We want to keep this product-first ethos for driving better engagement and, at the same time, convey to customers that we care as much about their end goal, which is driving revenue.

Arcade’s organic flywheel

We’re an interactive demo tool. So you should see value as soon as you publish a demo. The value proposition just clicks for you once you experience that interaction. The good thing for us is that it doesn’t take that long for us to show you that value.

The medium time to publish an Arcade is 6 minutes. Time to value is a big challenge for many companies and products, as most users don’t get to that “aha” moment until there has been a considerable investment in setting things up.

The other thing about this product is that we’ve grown entirely organically to date. People discover Arcade primarily through hosted properties or they receive an Arcade. End users find it interesting enough to try it out.

The more we encourage people to publish, the more we encourage them to share, and the more this flywheel grows. So, having established that from the get-go, we didn’t want to punish people who wanted to get started with the tool.

That’s why we went with the freemium business model. The more usage we get, the more views our published demos will have, which will ensure we’ll build a product that grows on its own over the long run.

From the vantage point of an investment, this has mostly paid off. Every single week/month, more and more organic usage brings us in front of new users and sign-ups. The hard bit there has been monetization.

Even though we’re a relatively early-stage business, there’s a lot of learning to be had. We know we’re not a real business unless we get enough free users to upgrade. Organically, too.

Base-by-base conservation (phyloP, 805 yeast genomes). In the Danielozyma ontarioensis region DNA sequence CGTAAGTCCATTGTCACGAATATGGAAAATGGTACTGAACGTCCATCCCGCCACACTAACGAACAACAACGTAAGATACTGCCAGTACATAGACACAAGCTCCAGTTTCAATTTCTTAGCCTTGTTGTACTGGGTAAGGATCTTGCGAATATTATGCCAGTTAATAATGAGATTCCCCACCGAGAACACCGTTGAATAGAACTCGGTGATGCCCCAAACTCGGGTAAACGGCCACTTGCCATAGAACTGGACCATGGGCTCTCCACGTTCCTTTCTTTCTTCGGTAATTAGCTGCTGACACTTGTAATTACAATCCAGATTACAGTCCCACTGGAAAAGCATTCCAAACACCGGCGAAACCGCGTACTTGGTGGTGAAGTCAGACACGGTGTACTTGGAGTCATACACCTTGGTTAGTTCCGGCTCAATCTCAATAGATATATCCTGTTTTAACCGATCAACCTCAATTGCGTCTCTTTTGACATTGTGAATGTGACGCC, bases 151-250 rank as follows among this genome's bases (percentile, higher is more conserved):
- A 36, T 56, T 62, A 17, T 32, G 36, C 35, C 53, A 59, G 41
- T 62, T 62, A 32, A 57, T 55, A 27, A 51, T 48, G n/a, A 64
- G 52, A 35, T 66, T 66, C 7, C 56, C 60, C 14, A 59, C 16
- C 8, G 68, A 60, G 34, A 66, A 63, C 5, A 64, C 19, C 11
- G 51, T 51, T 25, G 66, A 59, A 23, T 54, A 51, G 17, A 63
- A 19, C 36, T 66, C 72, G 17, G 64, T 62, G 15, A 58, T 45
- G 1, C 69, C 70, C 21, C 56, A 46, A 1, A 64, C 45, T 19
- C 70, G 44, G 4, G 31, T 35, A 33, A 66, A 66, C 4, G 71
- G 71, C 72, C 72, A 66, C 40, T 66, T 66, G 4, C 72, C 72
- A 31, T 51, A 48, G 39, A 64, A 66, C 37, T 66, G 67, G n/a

We’ve approached that so far via a mix of feature-based and persona-level distinctions in our pricing. By addressing who you are and why you’d want to upgrade?

We’ve segmented Arcade’s offerings by folks just exploring, solopreneurs, small business owners, and larger organizations with more security concerns and want visibility into what people publish.

That’s been critical for making monetization work. We’re at a 10% free-to-paid conversion rate at the moment. Which, I know, is relatively strong for a freemium business, but there’s a lot we need to learn to improve it further.

Another big learning on driving upgrades has been that any nudge towards a higher plan has to surface when you’re in the flow of making something and will have an adjacent need soon. If we know you’re trying to build a video, we may suggest video editing.

Understanding the real competition

There are many ways to think about competition.

If we look at the interactive demo category, a few different approaches are at play here. From a product differentiation perspective, we’re pretty intuitive. With layers of gamification, branching, and “juice,” we’ve really got something going.

We’ve also had people who have blatantly copied Arcade down to the last design details. As much as that frustrates me, I guess it’s a good thing we’re creating something worthy of being copied.

Then, in most of these cases, the “juice” just isn’t there. They’re not thinking as deeply about the interactions that we obsess over.